Canteen #2

CAP: So when does it open?

LENA: Saturday. It all went…really fast.

CAP: That’s so exciting!

LENA: Yeah, I can’t wait for people to hear it. Everyone sounds incredible.

CAP: How’s the plot go?

LENA: You mean, is it good?

CAP: I mean what happens?

LENA: It’s an opera. Everything happens.

CAP: Come on.

LENA: No, really. It’s pretty much all there.

CAP: Dancing, duels, arguments, unrequited love—

LENA: Okay, no duels this time. But all the rest of it.

CAP: No duels?

LENA: Don’t worry, there’s pretty much a murder.

CAP: Pretty much?

LENA: And some very operatic suicides. It’s a tragedy. It’s a very tragic tragedy. (Pause.) Why do you suppose that is?

CAP: What?

LENA: Why’s it have to be a tragedy? Why do we keep telling tragic love stories? I mean, would it kill us to let Romeo and Juliet wake up next to each other at the end?

CAP: I saw a version like that once. It was…really good, actually.

LENA: Yes! It can be! If the story’s good, there’s no need to twist it around to make you cry at the end. You can be afraid for someone and have them survive. It doesn’t make the fear any less real.

CAP: No. It doesn’t.

LENA: And you can have something that’s sad without making it a tragedy. My brother is both dead and alive, depending on which version you read, but neither one is a tragedy in the classic sense.

CAP: Yeah. And it’s not melodramatic, either. It’s something that happens that hurts.

LENA: Exactly. But it’s still not a tragedy. I mean I know a tragedy is more than sad, with the arc of fate and whatnot, but that’s still what the plot points boil down to. Something sad happens at the end, even if the rest of the story had its ups and downs.

CAP: But there are good stories that are tragedies and worth telling.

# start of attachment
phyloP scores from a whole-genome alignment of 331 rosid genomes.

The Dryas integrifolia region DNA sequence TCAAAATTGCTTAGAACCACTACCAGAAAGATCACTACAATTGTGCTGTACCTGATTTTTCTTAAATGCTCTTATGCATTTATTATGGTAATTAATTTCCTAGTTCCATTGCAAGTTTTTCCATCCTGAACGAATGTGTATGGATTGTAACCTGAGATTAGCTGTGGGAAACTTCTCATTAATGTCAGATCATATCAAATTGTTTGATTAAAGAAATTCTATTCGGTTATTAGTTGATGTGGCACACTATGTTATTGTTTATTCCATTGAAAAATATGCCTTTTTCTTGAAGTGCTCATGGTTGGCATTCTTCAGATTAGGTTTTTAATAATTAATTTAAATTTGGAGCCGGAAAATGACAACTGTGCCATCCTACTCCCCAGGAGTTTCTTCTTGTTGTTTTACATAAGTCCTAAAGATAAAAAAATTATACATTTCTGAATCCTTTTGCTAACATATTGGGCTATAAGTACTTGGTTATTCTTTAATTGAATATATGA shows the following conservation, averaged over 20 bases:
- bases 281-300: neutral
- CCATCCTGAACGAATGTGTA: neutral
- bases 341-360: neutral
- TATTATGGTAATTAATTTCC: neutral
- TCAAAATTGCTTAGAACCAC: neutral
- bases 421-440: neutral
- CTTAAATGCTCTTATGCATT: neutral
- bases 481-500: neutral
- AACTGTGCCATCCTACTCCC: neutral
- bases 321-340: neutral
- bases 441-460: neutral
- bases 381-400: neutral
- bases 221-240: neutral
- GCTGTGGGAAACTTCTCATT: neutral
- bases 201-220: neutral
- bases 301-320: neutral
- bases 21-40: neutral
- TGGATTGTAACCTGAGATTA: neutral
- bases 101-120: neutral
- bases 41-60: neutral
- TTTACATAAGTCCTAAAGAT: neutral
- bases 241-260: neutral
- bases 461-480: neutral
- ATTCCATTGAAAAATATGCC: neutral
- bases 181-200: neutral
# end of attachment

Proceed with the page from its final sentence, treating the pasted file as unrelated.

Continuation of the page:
LENA: Sure. I love The Queen of Spades. I love hearing it every night. I’m just suddenly wondering what it is with tragedies.

CAP: People say happy endings are for kids.

LENA: Why?

CAP: I guess because they make the stories easier.

LENA: But they…don’t, so much of the time. A happy ending—or a joyous ending, anyway; I don’t feel like there’s any such thing as a happy ending—a joyous ending doesn’t change the horrible things that happened beforehand. I should know. Half the time, for me, Christmas comes, and against all odds most of the family is alive, and we’ve had time to grieve and now there’s love in the air. But my brother is still dead.

CAP: …Yeah.

LENA: And anyway, it’s not as if bad things don’t happen to both kids and adults. Why not let people see the fictional people they love get something good now and then, even if the real people can’t have it?

CAP: Why do you suppose we care so much about endings?

LENA: Why wouldn’t we?

CAP: Well…because like you said, they don’t change what happened beforehand. And presumably they don’t change what happens after.

LENA: True.

CAP: But I’ve still written like three separate posts already that mostly have to do with how a story ends. Why is that?

LENA: Lack of imagination on your part?

CAP: Thank you so much.

LENA: We have to stop a story somewhere. And the ending is the last thing we remember.

CAP: So if the ending leaves us feeling sad, or hopeful, or both…

LENA: That’s how we’ll frame the rest of the story.

CAP: So we tell tragedies because—hmm.

LENA: Because…because they feel true. Because they make you feel like you’re close to something big and real.

CAP: So happy endings are for kids because we don’t think they can handle something too big or too real?

LENA: Yeah, but maybe we’re oversimplifying. Like if it’s all about wherever you end a story, then